Two women at Vanity Beauty Shop volunteer their expertise for the American Cancer Society's Looking Good " Feeling Better program.
Just last week, Delaine Stalkfleet said, a client sat in her chair at Vanity Beauty Shop in tears.
The cancer patient was convinced that the wig in front of her would never look like her own hair. Stalkfleet talked to her for a minute and then set to work. She slipped the wig on the client, and began clipping and combing. She sent the woman off with a smile.
"She had a big smile because it looked like her hair," said Willadean Haller, another cosmetologists at the shop.
That's the reason Stalkfleet and Haller became certified in the American Cancer Society's Looking Good " Feeling Better program.
Helping with hair
Haller and Stalkfleet, whose shop is at 846 Ill., are the only cosmetologists in Lawrence who take part in the program. They help cancer patients pick out wigs, style them so they match the women's own hair, and wash and care for the wigs for free.
The two started out just helping clients undergoing chemotherapy find the right wig.
"These are people whose hair we'd done for years." Stalkfleet said. "I know their kids; I know their grandkids; I know their birthdays."
They are family, she said, and she wanted to help them. About a year ago, though, the two took the ACS training for the program and have begun helping cancer patients across Lawrence.
"This is a community service," Haller said.
The two said they don't have a lot of time for volunteering, but this is something they can do at work to help others. The two don't charge for their services.
"Expenses are so high when (cancer patients) going through this, anyway," Stalkfleet said.
Washing wigs can be tricky. The wigs have to be soaked in special shampoo, rinsed with cold water and then carefully dried on frames. Synthetic wigs are pre-styled.
"If you try to comb them when they're wet, it ruins the pattern," Stalkfleet said.
Back to normal
The ACS Looking Good " Feeling Better program helps women undergoing cancer treatment cope with the appearance side-effects -- hair loss, complexion changes.
"You feel really bad anyway," Stalkfleet said. "If you think you look bad, that even drags you down further."
Members of the National Cosmetology Assn. volunteer their time to teach patients about skin care and makeup and to show them how to disguise hair loss.
"Your skin changes," Stalkfleet said, so the two counsel women to be sure to use moisturizer.
They encourage them to wear makeup, even if they don't normally -- being sick all day can make someone look a bit tired and drawn. They also show women how to use eyebrow pencils, in case they lose their eyebrows, too. The idea is to make patients look as normal as possible.
That goes for the wigs as well.
"Most people want it as close to normal as they can get," Haller said.
The cosmetologists fit the wig and show the patients how to put them on.
"We try to keep things as simple as possible," she said. The wigs are trimmed and styled on the clients to get them just right.
Women who can afford new wigs can order two or three, matched closely to their own hair, for convenience. For those who can't afford the $25 to $200 price of a wig, the ACS has a wig bank full of wigs donated by women who no longer need them.
Coping with trauma
Penny Powell made an appointment with Haller the day after her first chemotherapy appointment. Haller worked hard to find something to match Powell's fair tresses. She finally found a wig in Topeka that would work.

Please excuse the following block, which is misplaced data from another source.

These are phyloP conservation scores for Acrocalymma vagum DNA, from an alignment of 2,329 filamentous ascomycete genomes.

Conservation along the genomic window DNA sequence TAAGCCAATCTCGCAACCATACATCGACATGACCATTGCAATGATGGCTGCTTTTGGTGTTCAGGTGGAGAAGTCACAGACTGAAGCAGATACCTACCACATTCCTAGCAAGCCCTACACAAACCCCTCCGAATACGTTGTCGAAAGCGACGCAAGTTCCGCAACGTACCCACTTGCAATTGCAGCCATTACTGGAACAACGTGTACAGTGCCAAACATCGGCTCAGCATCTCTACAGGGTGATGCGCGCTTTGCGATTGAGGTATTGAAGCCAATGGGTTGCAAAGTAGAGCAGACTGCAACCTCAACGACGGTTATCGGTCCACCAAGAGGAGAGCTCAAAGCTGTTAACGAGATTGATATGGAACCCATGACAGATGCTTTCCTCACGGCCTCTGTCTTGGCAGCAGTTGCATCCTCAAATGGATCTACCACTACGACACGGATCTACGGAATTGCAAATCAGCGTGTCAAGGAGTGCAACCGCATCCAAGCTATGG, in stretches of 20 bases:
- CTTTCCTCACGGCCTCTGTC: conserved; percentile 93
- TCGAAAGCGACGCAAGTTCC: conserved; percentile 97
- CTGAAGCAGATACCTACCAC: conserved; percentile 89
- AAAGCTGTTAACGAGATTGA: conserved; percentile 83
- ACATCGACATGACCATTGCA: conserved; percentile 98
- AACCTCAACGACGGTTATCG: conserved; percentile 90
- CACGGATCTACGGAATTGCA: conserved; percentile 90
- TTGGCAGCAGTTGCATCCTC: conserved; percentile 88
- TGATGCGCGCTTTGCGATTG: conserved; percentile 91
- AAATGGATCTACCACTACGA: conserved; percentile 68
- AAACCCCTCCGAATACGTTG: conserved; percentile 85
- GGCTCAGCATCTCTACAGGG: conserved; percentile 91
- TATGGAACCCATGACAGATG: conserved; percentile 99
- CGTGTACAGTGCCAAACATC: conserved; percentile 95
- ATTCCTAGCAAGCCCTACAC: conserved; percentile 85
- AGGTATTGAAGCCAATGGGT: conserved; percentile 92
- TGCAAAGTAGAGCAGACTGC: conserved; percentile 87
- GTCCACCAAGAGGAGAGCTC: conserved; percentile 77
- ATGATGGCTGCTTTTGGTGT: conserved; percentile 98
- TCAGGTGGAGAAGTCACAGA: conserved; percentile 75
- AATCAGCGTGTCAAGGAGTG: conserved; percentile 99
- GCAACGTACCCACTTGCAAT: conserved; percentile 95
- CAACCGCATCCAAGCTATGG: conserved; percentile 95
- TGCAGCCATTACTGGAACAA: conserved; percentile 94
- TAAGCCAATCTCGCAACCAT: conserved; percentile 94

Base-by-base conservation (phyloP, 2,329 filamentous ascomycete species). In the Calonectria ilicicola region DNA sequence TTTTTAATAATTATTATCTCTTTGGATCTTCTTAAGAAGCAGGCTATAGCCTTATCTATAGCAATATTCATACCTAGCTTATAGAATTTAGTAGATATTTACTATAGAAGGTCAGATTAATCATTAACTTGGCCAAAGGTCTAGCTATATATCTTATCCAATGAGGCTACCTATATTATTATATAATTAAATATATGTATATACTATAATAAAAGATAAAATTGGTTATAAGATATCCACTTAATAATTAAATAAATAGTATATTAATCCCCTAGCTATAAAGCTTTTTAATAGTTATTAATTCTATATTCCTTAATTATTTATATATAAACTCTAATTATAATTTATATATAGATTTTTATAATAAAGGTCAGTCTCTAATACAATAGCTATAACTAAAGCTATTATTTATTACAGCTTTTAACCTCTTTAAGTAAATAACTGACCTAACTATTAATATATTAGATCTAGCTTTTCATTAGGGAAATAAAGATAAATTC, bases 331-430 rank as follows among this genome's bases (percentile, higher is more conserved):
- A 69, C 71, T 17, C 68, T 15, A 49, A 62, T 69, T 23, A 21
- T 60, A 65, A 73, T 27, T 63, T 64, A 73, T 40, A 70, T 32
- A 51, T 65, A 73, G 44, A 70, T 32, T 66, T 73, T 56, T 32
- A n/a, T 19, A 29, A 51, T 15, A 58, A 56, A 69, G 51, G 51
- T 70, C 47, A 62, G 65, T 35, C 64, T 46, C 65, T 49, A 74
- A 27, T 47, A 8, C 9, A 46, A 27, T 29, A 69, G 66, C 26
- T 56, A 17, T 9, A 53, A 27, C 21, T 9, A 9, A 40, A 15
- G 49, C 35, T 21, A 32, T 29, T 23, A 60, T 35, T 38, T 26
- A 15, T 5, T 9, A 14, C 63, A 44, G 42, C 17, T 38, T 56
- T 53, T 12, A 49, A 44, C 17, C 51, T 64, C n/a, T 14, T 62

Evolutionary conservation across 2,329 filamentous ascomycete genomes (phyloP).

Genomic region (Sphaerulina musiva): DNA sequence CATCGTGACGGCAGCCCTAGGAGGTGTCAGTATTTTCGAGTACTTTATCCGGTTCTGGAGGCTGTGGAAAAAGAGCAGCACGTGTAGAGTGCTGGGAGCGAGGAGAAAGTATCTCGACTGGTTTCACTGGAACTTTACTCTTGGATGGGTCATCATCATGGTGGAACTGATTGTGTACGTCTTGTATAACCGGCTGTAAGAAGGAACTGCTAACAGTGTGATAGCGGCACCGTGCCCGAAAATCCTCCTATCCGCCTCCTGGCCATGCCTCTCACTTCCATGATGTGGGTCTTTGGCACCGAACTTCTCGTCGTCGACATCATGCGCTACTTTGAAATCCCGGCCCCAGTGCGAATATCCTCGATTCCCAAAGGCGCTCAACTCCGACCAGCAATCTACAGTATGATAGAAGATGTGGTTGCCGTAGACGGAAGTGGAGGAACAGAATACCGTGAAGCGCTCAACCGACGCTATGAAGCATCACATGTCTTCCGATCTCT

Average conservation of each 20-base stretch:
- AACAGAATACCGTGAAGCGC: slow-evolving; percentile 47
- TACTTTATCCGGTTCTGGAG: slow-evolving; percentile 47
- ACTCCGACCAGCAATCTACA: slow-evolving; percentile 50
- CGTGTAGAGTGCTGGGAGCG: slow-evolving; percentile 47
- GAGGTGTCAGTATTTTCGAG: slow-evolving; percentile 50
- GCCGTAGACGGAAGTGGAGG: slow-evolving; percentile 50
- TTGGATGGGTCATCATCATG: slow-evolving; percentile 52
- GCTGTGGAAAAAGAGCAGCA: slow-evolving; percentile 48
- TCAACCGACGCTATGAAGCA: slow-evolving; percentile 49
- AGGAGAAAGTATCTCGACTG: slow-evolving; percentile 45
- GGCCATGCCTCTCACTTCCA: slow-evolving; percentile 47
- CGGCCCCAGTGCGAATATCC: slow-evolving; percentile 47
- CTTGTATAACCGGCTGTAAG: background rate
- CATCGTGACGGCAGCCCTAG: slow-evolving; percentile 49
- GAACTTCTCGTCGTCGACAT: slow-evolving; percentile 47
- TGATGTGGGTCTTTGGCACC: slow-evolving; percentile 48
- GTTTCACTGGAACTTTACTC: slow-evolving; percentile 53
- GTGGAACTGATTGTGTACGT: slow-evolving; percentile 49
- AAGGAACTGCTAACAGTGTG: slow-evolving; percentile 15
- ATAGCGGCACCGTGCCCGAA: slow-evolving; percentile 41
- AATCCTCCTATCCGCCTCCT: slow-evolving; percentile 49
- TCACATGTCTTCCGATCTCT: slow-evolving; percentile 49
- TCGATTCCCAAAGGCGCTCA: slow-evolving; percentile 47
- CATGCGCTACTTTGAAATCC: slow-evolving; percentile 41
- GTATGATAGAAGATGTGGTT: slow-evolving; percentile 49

"I left that same day with a wig," Powell said. "She didn't want me to leave without something."
Powell said her husband once told her in 29 years of marriage, he hadn't seen her blond hair mussed. That was until she was diagnosed with lung cancer in April.
She began chemotherapy and started losing the blond strands. While her 3-year-old grandson said he liked her new shaved do -- "I have a fairly good-looking head," -- losing her hair was a shock, she said.
"It's a pretty traumatic experience," she said. "There's nothing you can do about it. I found myself not brushing it very much, hoping that if I didn't brush it, it wouldn't fall out. " It falls out anyway."
Even though a wig can be a bit hot, it's much better than being bald, Powell said.
"If I did not have a wig, I probably would not go out of the house," she said. "" People can be cruel."
Laughter and tears
Haller and Stalkfleet say they want to lighten patients' burden, if only a little.
"This is something I can do," Stalkfleet said.
The two said they are often amazed at the strength shown by the women they help. Haller remembered working with a longtime client, a woman whom she had seen for 40 years, as the client lost her hair. As Haller washed the woman's hair, it was coming out in handfuls. Haller said she was near tears with hair in her hands when the woman looked in the mirror.
"She starts laughing and said 'I look like Beetlejuice,'" Haller said. "That made everything OK."
Some of their stories end sadly.
"You're helping these people through a crisis, knowing full well " some of them are terminal," Stalkfleet said. She even styles wigs for funerals.
"It's the last thing you can do for that person," she said.
A better end, though, is a haircut.
"That's always really great, when they have to come in for their first hair cut," Stalkfleet said.
If the patients want to, they can give their wigs to Stalkfleet and Haller for the wig bank.
"We clean them and have them ready for someone who needs them," Haller said.
-- Felicia Haynes' phone message number is 832-7173. Her e-mail address is firstname.lastname@example.org.